Cannabis oil treated my epilepsy and I went from Universal Credit to a job


Luke O’Donnell worries that cannabis oil is already in short supply for those who need to use it for medicinal reasons

In brief

  • Patients still struggling to get hold of medical cannabis
  • Comes despite law change last year
  • Man credits cannabis oil for helping him back to full-time work

This time last year, Luke O’Donnell, 25, was suffering from such severe epilepsy that his day-to-day was hampered by debilitating seizures.

His seizures were so frequent and unpredictable that he became reclusive. He couldn’t work, so he had to claim Universal Credit. But seizures meant he missed Jobcentre appointments, which landed him with sanctions.

In the last six months, his life has turned around. He barely gets a seizure now and when he does, they last for only a couple of minutes.

Luke, from Lincoln, is now working full-time as a telephone adviser for a telecoms company. To him, this transformation is down to one thing: cannabis oil.

However, due to issues with the licensing of the drug, Luke has not been given a prescription. He has managed to source some on his own and takes it, he says, with the blessing of his neurologist.

Although Luke trusts his source, those who are forced to turn to the black market cannot be as confident.

“My neurologist said you need to be careful of the source,” he tells i. “You need to know what fertilisers they are using because some of them can be very dangerous. It’s not a regulated product, you don’t know how pure it is or if someone has adulterated it.

“I trust my source, I don’t know whether other people can trust theirs. That makes me a bit uncomfortable, especially if they’re giving it to their children.”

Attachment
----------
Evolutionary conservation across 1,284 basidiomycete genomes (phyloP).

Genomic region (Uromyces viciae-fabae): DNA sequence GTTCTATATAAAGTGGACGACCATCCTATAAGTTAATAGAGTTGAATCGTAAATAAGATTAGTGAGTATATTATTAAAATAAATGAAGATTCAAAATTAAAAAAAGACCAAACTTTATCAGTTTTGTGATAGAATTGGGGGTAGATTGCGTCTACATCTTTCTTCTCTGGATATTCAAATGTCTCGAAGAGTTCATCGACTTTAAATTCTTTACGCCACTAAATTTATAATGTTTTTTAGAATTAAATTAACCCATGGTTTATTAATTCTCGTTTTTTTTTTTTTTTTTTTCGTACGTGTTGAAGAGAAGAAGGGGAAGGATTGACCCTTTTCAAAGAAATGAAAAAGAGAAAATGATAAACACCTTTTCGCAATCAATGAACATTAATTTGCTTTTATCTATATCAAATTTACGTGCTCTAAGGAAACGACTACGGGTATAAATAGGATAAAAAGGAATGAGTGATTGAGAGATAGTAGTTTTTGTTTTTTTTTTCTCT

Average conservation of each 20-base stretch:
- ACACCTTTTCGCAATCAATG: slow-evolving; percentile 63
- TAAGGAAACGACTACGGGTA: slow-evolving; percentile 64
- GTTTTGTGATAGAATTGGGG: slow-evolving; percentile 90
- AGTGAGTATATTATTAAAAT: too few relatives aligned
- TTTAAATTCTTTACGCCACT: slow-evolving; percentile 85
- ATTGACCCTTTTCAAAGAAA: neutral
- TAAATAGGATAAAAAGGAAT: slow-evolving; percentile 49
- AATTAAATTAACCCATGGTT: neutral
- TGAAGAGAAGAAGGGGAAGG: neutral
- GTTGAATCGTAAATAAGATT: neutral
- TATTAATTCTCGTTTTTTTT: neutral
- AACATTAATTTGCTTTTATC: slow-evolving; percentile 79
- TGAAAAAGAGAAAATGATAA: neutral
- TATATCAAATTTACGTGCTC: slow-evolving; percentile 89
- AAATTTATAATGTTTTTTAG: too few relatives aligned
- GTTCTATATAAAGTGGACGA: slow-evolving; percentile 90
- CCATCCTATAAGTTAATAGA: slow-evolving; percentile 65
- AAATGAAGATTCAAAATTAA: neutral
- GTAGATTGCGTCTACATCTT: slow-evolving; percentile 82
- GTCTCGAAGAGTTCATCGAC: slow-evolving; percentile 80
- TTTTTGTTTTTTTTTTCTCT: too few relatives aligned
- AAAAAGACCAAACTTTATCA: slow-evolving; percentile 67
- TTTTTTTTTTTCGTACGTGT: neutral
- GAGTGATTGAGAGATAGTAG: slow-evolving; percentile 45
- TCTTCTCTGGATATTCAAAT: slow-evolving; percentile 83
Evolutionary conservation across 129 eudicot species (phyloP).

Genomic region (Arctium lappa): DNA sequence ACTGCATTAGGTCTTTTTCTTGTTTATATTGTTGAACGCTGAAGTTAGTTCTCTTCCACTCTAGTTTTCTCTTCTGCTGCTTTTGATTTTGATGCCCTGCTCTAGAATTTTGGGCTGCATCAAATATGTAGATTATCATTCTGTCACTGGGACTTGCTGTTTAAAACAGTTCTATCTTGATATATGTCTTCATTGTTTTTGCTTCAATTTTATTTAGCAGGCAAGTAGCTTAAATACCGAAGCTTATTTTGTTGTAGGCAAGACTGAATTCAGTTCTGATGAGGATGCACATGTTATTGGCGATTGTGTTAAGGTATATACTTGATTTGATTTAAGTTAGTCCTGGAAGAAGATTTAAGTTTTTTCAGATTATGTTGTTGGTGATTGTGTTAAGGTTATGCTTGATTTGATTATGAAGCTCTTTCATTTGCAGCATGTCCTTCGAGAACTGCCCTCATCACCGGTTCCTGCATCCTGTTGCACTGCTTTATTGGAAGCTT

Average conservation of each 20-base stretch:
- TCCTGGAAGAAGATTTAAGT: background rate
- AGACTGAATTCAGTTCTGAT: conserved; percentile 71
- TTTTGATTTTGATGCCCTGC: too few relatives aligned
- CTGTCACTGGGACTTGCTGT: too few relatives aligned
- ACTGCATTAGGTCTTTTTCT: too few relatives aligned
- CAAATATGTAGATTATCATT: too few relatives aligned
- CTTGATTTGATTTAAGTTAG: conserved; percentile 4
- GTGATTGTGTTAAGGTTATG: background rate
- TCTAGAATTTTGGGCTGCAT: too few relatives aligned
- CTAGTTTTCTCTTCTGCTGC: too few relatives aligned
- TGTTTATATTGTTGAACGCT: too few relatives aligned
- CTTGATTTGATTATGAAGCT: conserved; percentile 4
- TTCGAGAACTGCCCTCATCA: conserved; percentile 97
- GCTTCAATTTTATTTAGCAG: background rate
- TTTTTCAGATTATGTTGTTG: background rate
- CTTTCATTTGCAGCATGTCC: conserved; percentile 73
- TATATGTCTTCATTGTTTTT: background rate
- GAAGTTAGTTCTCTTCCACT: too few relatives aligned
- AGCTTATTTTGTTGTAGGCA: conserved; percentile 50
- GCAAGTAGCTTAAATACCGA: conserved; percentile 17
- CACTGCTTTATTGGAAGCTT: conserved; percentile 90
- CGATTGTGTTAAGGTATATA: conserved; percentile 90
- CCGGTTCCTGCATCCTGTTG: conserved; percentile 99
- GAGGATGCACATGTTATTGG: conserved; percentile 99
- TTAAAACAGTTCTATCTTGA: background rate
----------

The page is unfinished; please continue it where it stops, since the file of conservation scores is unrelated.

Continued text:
Given his transformation and reports of how medicinal cannabis has helped others, Luke is baffled as to why the drug is not more readily available for those who really need it.

“Yes it can be prescribed but there’s nothing to prescribe. Ultimately I’d like for there to be some concrete guidelines about the kinds of oils that can be prescribed and where they come from,” he adds. 

“At the minute it’s a black market. You get a bottle with a green liquid and that could be anything.”

Tastes ‘foul’

Luke starting taking cannabis oil about six months ago, dropping a small does under his tongue every day. He went weeks without seizures and when he did have one, it was relatively minor and he only zoned out of consciousness for a few minutes. This marked a huge shift from the “status epilepticus” he used to experience.

“I would be in and out of repeated convulsive seizures. Sometimes I might have a convulsive seizure that lasts for five to 10 minutes. Other times it would last until a paramedic shoved a cannula in me and injected me with Diazepam,” he says. 

The nature of his condition made him feel like he could not work. He even had a seizure during a job interview.

On another occasion, Luke wet himself following a “big seizure” on a bus. He says he lost the confidence to go out alone after this.